WASHINGTON, May 13 (UPI) -- The biggest diplomatic Gordian knot left over from the 1991 demise of the Soviet Union is how equitably to divide the Caspian Sea, until then partitioned between the Soviet Union and Iran. The Caspian's coastline is now rimmed by Iran, the Russian Federation and three new nations that emerged from the implosion of the Soviet Union -- Azerbaijan, Turkmenistan and Kazakhstan, all eager to develop the sea's hydrocarbon assets. While Azerbaijan and Kazakhstan have been at the forefront of developing oil deposits in their commonly recognized sectors, Iran, in a historic move, is now preparing tentatively to dabble its feet in its coastal waters as well.
What is impressive about Iran's intentions is the fact that its offshore equipment is indigenously produced, a result of 30 years of U.S.-led sanctions stymieing Tehran's efforts to acquire advanced offshore technology. The Fars News Agency reported May 4 that Iranian Oil Minister Gholamhossein Nozari announced that President Mahmoud Ahmadinejad will inaugurate the 14,000-ton, $400 million Iran-Alborz semi-submersible drilling rig, designed to operate in the Caspian, in "the coming weeks."
The Iran-Alborz rig, built to a Gotaverken GVA-4000 design for the National Iranian Oil Co. in Iran Marine Industrial Co.'s shipyard in Neka, will give Tehran the capacity to explore its Caspian oil reserves down to a water depth of around 3,300 feet and is designed to be able to drill a further 20,000 feet under the seabed. The project has had a long genesis: In 2002, Iran Marine Industrial Co., known by its Farsi initials SADRA, won an international tender offered by NIOC to build the Iran-Alborz platform and began the project with a 95 percent share in a joint venture with Swedish company GVA, which held the remaining 5 percent. The rig will prove profitable for SADRA, as its rental cost will run $400,000 to $500,000 a day. On Tuesday, NIOC Managing Director Seifollah Jashnsaz announced that the previous day the Iran-Alborz rig had successfully passed its first drilling test. Given that the Caspian has a maximum depth of about 3,363 feet, Iran's new rig essentially gives it the capacity to explore anywhere in the world's largest enclosed body of water.
On Feb. 25, the Khazar Oil Co. released a statement that, under a license issued by NIOC under Iran's 2008 fourth development plan Article 14, as Tehran considers explorations in its 6th Caspian concession block as its main priority, the Iran-Alborz rig will initially be deployed there before moving on to Tehran's other priority, the Caspian's 29th block. The rig's first exploration well in the 6th Caspian concession block will be drilled to a depth of 2,300 feet.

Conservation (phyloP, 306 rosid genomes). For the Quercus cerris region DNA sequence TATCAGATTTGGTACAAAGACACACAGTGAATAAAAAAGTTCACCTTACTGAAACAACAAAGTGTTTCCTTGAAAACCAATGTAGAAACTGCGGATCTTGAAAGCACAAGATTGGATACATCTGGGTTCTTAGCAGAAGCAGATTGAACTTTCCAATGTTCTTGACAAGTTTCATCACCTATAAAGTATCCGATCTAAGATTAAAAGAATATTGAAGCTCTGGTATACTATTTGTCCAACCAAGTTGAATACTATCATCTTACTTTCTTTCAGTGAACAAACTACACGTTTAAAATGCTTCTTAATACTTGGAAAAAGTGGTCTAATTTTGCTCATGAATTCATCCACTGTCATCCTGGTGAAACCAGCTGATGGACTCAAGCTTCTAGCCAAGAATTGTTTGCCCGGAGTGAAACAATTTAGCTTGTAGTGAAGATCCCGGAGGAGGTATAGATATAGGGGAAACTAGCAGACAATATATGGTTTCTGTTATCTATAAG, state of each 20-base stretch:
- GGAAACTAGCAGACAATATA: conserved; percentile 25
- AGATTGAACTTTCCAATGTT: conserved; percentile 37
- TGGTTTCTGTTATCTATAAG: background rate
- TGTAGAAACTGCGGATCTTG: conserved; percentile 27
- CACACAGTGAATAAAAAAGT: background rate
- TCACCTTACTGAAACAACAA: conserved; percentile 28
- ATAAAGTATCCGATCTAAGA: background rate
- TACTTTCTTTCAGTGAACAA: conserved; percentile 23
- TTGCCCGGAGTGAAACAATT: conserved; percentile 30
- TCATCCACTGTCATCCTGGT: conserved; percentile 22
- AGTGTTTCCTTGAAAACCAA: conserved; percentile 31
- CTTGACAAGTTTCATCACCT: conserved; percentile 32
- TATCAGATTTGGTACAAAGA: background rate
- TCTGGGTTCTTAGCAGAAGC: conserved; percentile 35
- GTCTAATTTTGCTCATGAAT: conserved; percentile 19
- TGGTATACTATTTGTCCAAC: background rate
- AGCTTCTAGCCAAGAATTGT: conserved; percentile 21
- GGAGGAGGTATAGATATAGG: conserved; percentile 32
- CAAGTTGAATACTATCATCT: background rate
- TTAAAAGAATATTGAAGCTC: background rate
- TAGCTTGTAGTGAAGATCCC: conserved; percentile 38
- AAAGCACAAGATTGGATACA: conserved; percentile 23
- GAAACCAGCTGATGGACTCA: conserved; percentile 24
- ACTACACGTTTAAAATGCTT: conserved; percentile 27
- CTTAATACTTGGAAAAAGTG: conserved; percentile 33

The Iran-Alborz rig will allow Iran to begin exploiting territorial waters that were previously off-limits because of a lack of advanced technology. Oil is the crucial mainstay of the Iranian economy; last month Iran's Economics Ministry and central bank released statistics that in the past four years, Iran's oil income totaled $212 billion. While the nation's onshore reserves have been developed, those in the Caspian have not.
And the Caspian represents one of the world's richest energy frontiers; the U.S. government's Energy Information Administration estimates that the Caspian's 143,244 square miles and attendant coastline could contain as much as 250 billion barrels of recoverable oil besides an additional 200 billion barrels of potential reserves, along with up to 9.2 trillion cubic meters of recoverable natural gas. In 1998, no less a pundit than Halliburton Chief Executive Officer Dick Cheney remarked, "I can't think of a time when we've had a region emerge as suddenly to become as strategically significant as the Caspian."
Iran, the world's fourth-largest oil producer, has given a high priority to explorations of its claimed Caspian territorial waters. But one drilling rig does not an offshore oilfield make, and the question for foreign companies is whether Iran will allow them into its Caspian waters in the form of production-sharing agreements.
If so, it may well be a question of money. Despite the influx of revenue over the past few years, NIOC Managing Director Jashnsaz said Iran will need substantial foreign investment if it is to meet its plans to invest up to $30 billion a year in its oil sector. Iran's Resalat daily quoted Jashnsaz on May 12 as remarking at a conference, "The available information indicates that the use of internal resources does not meet investment needs. We must seek foreign investments."
For several years, Iran's Petroleum Ministry and the Majlis, Iran's parliament, have debated proposals to offer PSAs for Iran's Caspian blocks, seen as high-risk areas because they are contested by Iran's maritime neighbors. Last August, NIOC Vice President for Investments Hojjatollah Ghanimifard speculated that, contrary to current practice, Iran might offer one-off PSAs in the Caspian, saying, "We think this region might be the exception to the rule."
While Iran in its search for foreign investment might be willing to show unprecedented flexibility, inextricably intertwined with the issue is a final division of the Caspian's waters among Azerbaijan, Iran, Kazakhstan, the Russian Federation and Turkmenistan. Given that 18 years of negotiations among the quintet have yet to produce a definitive solution, it seems likely in the short term that, while foreign companies will undoubtedly show interest in Iran's Caspian potential, they are unlikely to assist Iran in pumping $30 billion annually into its energy sector until questions of seabed ownership are finally resolved, however seductive any proposed PSAs might be.